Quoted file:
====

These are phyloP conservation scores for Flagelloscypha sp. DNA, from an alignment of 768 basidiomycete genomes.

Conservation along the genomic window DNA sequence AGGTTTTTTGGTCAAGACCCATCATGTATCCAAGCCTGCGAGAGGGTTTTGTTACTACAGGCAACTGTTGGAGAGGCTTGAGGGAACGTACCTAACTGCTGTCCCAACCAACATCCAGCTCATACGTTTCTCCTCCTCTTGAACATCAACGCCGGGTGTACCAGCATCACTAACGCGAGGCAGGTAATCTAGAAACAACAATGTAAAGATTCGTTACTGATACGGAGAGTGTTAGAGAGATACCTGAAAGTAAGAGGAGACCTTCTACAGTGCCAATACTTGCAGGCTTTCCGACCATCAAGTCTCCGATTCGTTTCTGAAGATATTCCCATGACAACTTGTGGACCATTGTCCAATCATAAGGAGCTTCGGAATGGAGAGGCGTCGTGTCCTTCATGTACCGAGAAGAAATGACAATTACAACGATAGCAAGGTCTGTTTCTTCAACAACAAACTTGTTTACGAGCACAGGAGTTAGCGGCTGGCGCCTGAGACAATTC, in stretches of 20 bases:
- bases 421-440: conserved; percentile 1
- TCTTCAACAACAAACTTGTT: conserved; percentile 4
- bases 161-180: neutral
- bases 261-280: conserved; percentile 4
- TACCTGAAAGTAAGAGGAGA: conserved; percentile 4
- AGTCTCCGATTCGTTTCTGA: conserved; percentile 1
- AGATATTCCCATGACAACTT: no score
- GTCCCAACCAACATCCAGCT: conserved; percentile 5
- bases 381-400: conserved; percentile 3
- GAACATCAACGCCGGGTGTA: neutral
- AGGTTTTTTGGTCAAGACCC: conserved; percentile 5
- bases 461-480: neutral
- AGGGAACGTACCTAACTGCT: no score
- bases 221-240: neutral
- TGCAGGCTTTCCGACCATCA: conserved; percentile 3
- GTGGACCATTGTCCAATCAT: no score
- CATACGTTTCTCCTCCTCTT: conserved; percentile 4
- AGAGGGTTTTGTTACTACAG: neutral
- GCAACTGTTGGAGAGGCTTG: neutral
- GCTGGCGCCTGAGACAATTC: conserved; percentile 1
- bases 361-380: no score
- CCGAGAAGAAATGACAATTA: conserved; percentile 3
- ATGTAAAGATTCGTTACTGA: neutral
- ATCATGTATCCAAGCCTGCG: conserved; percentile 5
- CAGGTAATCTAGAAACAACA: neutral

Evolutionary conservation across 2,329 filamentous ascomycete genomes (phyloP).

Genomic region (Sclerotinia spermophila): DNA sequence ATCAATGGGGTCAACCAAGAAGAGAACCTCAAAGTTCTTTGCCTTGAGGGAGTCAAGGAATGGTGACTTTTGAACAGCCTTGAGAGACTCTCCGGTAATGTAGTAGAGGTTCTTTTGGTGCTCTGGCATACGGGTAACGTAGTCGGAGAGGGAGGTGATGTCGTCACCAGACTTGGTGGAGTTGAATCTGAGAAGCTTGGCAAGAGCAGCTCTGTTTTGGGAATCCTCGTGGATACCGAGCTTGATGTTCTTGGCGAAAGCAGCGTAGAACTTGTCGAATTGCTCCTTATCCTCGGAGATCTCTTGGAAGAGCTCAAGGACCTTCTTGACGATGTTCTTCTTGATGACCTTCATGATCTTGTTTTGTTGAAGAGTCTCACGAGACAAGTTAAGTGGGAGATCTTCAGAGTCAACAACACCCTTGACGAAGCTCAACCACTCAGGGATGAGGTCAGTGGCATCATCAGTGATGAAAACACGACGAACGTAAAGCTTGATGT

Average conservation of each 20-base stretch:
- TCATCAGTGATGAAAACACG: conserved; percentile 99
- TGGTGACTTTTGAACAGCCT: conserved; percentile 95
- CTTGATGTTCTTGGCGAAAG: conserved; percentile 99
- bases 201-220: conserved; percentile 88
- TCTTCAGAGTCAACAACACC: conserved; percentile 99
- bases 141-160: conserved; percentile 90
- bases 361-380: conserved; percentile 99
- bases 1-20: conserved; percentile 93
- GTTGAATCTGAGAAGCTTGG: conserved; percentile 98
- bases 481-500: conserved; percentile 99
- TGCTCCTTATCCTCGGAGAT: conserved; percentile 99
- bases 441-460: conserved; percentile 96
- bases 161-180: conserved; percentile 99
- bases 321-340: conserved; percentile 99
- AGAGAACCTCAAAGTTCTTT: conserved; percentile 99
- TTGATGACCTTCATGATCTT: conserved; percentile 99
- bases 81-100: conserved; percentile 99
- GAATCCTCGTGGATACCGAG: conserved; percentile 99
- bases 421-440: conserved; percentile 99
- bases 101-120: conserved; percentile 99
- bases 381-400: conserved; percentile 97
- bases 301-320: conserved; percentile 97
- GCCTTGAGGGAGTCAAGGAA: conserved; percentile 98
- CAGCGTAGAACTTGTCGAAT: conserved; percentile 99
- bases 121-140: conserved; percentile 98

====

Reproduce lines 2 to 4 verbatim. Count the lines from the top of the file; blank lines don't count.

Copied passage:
Conservation along the genomic window DNA sequence AGGTTTTTTGGTCAAGACCCATCATGTATCCAAGCCTGCGAGAGGGTTTTGTTACTACAGGCAACTGTTGGAGAGGCTTGAGGGAACGTACCTAACTGCTGTCCCAACCAACATCCAGCTCATACGTTTCTCCTCCTCTTGAACATCAACGCCGGGTGTACCAGCATCACTAACGCGAGGCAGGTAATCTAGAAACAACAATGTAAAGATTCGTTACTGATACGGAGAGTGTTAGAGAGATACCTGAAAGTAAGAGGAGACCTTCTACAGTGCCAATACTTGCAGGCTTTCCGACCATCAAGTCTCCGATTCGTTTCTGAAGATATTCCCATGACAACTTGTGGACCATTGTCCAATCATAAGGAGCTTCGGAATGGAGAGGCGTCGTGTCCTTCATGTACCGAGAAGAAATGACAATTACAACGATAGCAAGGTCTGTTTCTTCAACAACAAACTTGTTTACGAGCACAGGAGTTAGCGGCTGGCGCCTGAGACAATTC, in stretches of 20 bases:
- bases 421-440: conserved; percentile 1
- TCTTCAACAACAAACTTGTT: conserved; percentile 4